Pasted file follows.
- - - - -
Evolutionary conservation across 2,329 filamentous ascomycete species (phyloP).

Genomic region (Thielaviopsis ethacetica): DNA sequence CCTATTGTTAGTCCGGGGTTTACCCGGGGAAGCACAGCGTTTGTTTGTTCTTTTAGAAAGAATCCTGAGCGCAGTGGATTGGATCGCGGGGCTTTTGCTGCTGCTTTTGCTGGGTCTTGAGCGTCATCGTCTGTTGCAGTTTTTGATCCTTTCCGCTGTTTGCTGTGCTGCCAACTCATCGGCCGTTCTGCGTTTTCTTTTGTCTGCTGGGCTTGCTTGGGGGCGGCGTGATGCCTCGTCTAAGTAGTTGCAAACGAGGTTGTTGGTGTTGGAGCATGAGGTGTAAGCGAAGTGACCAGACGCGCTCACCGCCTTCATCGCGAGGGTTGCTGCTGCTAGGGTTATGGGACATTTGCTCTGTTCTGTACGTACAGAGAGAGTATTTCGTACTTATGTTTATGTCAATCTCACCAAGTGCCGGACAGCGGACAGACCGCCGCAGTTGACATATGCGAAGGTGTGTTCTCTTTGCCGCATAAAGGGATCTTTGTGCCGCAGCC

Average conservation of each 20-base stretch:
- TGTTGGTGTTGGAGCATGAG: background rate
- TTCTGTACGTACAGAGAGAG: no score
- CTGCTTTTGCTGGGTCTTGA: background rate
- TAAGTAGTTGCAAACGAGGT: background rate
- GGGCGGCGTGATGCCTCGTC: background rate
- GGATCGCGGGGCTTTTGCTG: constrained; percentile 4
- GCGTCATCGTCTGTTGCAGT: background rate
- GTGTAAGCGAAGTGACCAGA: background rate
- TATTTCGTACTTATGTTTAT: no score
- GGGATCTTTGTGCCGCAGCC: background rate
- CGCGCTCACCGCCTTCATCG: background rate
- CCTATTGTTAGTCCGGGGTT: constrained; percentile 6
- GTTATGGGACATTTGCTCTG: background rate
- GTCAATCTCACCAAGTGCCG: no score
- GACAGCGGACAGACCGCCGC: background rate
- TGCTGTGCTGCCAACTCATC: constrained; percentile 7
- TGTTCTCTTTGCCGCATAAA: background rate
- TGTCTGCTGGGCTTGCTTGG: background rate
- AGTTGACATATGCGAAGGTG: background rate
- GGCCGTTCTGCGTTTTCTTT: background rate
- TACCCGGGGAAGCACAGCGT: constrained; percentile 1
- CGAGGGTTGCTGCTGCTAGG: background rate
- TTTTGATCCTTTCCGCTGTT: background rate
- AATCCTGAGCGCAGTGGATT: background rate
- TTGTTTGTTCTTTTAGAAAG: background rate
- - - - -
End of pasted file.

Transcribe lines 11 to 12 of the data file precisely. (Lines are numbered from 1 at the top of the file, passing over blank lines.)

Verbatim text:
- GTGTAAGCGAAGTGACCAGA: background rate
- TATTTCGTACTTATGTTTAT: no score